The first adherence is to see how the historical relationship and bond between H.H. the Dalai Lama (who symbolizes the Tibetan struggle) and the Tibetan people, particularly Tibetans inside Tibet, could be continued. I do not see this as being the Tibetan people’s dependence on the person of the Dalai Lama to shoulder the responsibilities of the struggle. Rather, given the political reality in Tibet, the nature of the Tibetan cultural environment and the history of Tibet, the Dalai Lama has served as the binding force for all Tibetans whether they reside in the Tibet Autonomous Region or outside of it. The Chinese authorities clearly understand this special bond and are currently attempting to do everything to break it. For example, the ban on the possession of photos of H.H. the Dalai Lama, imposed by the Chinese government in Tibet, is related to this and is more than mere denial of religious freedom to the Tibetan people. This is a challenge to the Tibetan people and has long-term implications for the Tibetan struggle. A silver lining here is that whatever strategy the Chinese side adopts, they cannot hope to alter the attitude and environment of Tibetans of this generation in their perception of H.H. the Dalai Lama. But we need to look beyond the present, and this is something the meeting participants need to consider. The meeting participants need to see how the Tibetan people, who recognize and acknowledge this special bond, can clearly comprehend its importance and implications.

The second adherence is the continuation of the Tibetan identity, within Tibet and outside. This has to be understood as the broader concept of the Tibetan struggle and not narrowed down merely to political identity. Tibetans in Tibet today, despite their limitations, are living in a society with economic, educational and other requirements. The meeting delegates need to see what steps can be taken to preserve and promote Tibetan identity. This means each and every Tibetan needs to have a better understanding of society inside Tibet and to act accordingly.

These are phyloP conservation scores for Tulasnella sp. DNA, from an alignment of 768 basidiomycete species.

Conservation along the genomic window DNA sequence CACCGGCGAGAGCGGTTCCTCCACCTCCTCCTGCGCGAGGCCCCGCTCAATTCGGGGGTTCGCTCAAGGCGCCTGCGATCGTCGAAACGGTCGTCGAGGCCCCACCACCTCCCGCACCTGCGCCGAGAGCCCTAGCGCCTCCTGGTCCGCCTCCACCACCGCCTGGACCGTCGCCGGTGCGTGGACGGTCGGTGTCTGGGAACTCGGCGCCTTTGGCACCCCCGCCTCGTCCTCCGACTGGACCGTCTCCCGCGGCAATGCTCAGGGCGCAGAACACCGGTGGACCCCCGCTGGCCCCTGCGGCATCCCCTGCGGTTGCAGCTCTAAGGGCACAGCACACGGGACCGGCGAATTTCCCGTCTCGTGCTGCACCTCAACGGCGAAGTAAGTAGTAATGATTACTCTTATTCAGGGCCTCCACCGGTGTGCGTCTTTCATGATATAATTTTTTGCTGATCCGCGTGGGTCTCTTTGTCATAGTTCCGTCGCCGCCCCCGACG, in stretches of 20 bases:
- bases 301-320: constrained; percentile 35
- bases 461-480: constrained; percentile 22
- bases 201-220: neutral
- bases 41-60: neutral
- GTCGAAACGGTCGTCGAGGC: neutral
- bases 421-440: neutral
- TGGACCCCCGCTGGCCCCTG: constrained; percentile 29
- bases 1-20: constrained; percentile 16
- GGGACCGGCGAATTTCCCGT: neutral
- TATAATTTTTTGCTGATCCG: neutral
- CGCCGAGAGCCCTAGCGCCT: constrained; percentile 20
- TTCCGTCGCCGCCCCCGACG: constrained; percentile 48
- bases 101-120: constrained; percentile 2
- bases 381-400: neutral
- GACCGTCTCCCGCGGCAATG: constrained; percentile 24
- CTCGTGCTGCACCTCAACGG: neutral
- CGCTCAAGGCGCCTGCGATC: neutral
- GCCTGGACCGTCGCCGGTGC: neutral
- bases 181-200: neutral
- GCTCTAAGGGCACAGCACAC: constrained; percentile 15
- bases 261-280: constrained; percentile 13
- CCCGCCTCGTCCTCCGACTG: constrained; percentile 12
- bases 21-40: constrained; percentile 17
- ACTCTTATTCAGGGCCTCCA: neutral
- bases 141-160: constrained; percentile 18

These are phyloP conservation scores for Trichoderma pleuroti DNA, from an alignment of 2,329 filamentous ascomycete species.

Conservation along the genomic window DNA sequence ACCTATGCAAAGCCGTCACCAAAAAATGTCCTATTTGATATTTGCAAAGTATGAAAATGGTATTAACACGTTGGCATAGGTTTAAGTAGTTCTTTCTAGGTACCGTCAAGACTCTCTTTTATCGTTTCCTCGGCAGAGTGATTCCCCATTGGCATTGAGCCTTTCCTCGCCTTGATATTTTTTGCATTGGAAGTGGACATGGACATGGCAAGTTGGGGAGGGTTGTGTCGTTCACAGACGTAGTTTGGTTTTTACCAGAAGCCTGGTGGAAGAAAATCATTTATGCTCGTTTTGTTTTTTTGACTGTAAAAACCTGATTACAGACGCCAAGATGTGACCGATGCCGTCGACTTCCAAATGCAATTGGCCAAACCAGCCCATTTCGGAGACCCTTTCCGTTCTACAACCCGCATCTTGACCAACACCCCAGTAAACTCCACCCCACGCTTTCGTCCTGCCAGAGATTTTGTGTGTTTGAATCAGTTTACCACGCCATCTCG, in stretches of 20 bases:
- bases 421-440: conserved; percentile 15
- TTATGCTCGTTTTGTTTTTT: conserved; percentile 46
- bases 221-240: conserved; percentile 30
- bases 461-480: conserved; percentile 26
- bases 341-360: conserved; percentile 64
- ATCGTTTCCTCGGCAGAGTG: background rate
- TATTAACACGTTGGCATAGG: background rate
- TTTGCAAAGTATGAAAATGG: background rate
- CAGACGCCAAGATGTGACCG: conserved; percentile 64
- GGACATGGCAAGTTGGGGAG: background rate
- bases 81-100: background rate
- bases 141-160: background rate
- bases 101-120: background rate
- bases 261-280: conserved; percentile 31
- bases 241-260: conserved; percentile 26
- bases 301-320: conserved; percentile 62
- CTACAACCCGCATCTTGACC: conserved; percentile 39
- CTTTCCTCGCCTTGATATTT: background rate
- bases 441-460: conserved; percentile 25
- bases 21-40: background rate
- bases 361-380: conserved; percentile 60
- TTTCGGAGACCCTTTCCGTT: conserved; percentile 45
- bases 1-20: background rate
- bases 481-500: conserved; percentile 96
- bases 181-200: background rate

The third adherence is to the continuation of the commonality in the aspirations of Tibetans in Tibet and outside. I believe this commonality in the aspirations among Tibetans is the solid foundation of the Tibetan struggle. Tibetans in Dho, U and Kham, which incorporate the entire area of traditional Tibet, have time and again highlighted this commonality. How should this aspiration be strengthened and what roles can Tibetans in the free world play?

The Dharamsala meeting is taking place at a critical time in the history of Tibetan-Chinese relations. It comes at a time when the Chinese government has clearly chalked out a new strategy, at least on the publicity front. In addition to the unprecedented press conference in Beijing by senior Chinese government officials involved in talks with envoys of the Dalai Lama, as I write, some of them have also started travelling to different countries to propagate their point of view. There is unusual international media interest, with hordes of correspondents arriving in Dharamsala. I am told there are even three correspondents from the Chinese news agency Xinhua, who have come up to Dharamsala from Delhi. So the world is certainly watching. On November 22 the meeting concludes and the delegates will return to their respective places. But this will not and should not be the end of the present process. I see the Dharamsala meeting only as the beginning of the process. The discussions should filter further down to the Tibetan community, particularly to Tibetans inside Tibet. Through this process I hope a reinvigorated Tibetan struggle, in whatever hue and shade, can emerge. This is the challenge to the Dharamsala meeting.